Q3 GDP had a sharp increase in personal consumption and a drop in private inventories, a bump up in fixed investment that wasn't housing and Uncle Sam's contributions helped offset the States.
As a reminder, GDP is made up of:
where Y=GDP, C=Consumption, I=Investment, G=Government Spending, (X-M)=Net Exports, X=Exports, M=Imports*.
Here is the Q3 2011 advance report breakdown of GDP by percentage point contributions. The BEA rounds to one decimal place, Q3 GDP was actually 2.45%
- C = +1.72
- I = +0.52
- G = 0.00
- X = +0.55
- M = –0.34
Here is the Q2 2011 report, with the latest revisions, breakdown of GDP by percentage point contributions. Without rounding, Q2 GDP was 1.34%.
- C = +0.49
- I = +0.79
- G = –0.18
- X = +0.48
- M = –0.24
Below are the percentage point differences, or spread between the Q3 advance and Q2 2011 GDP report components. This represents the change of gross domestic product growth contributions from Q2 to Q3. The quarterly change in private inventories was a -0.80 spread and trade was a -0.02 point spread.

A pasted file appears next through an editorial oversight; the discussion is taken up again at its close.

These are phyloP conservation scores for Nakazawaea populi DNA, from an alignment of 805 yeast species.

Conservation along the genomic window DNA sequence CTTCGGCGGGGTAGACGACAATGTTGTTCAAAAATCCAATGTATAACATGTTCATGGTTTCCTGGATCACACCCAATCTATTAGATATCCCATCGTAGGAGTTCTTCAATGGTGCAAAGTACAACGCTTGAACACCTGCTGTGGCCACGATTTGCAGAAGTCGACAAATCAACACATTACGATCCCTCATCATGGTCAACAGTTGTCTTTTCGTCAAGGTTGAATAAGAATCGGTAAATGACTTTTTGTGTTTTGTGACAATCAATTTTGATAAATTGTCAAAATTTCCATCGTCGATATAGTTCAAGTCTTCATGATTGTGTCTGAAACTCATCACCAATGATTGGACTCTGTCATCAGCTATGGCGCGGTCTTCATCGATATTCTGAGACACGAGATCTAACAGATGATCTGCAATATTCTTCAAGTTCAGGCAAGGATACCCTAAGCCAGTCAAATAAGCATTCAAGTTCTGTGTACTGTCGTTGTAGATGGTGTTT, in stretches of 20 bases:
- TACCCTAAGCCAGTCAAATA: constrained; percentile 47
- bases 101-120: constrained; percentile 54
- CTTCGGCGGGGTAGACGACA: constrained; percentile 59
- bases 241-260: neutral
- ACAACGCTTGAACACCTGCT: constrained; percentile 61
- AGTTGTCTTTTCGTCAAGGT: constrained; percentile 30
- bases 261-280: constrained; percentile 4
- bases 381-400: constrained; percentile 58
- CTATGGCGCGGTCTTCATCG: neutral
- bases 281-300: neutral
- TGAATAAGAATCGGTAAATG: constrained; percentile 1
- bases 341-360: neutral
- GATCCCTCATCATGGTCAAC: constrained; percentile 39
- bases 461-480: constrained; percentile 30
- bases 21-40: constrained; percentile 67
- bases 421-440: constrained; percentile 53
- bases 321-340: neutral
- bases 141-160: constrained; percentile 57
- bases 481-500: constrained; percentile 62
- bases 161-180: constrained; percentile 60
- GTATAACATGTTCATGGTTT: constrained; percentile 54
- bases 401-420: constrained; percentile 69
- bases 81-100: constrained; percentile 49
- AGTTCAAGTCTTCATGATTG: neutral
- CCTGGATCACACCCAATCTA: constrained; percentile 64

- C = +1.23
- I = -0.27
- G = +0.18
- X = +0.07
- M = -0.10
Below the the St. Louis FRED graph for C, or real personal consumption expenditures of the above GDP equation. As we can see from the above, PCE, or C in the above equation, is the reason for stronger GDP growth in Q3.
Below is the breakdown in C or real PCE annualized change. The third quarter PCE percentage point breakdown was a +1.38 percentage point contribution in services, goods was +0.35 with durable goods being most of goods, or a +0.31 percentage point contribution to GDP. Notice when times are tough, durable goods (bright red) consumption drops. Where people spent their money in Q3 was personal household expenditures, a +1.43 percentage point contribution to GDP. Health care expenditures was +0.61 percentage points of Q3 GDP. PCE is often revised from the advance report as receipts and reports are collected. Below is PCE with the breakdown of goods versus services.
Changes in private inventories subtracted –1.08 percentage points from Q3 2011 2.45% GDP. Last quarter changes in private inventories contributed a –0.28 percentage point change. The change in private inventories point contribution reduced Q3 GDP by 44%. Companies reduce inventories when they believe an economic slowdown will happen.
Below are real final sales of domestic product, or GDP - inventories change. This gives a better feel for real demand in the economy. This is the better news of this GDP release, it shows real demand increased 3.6%, versus 1.6% for Q2.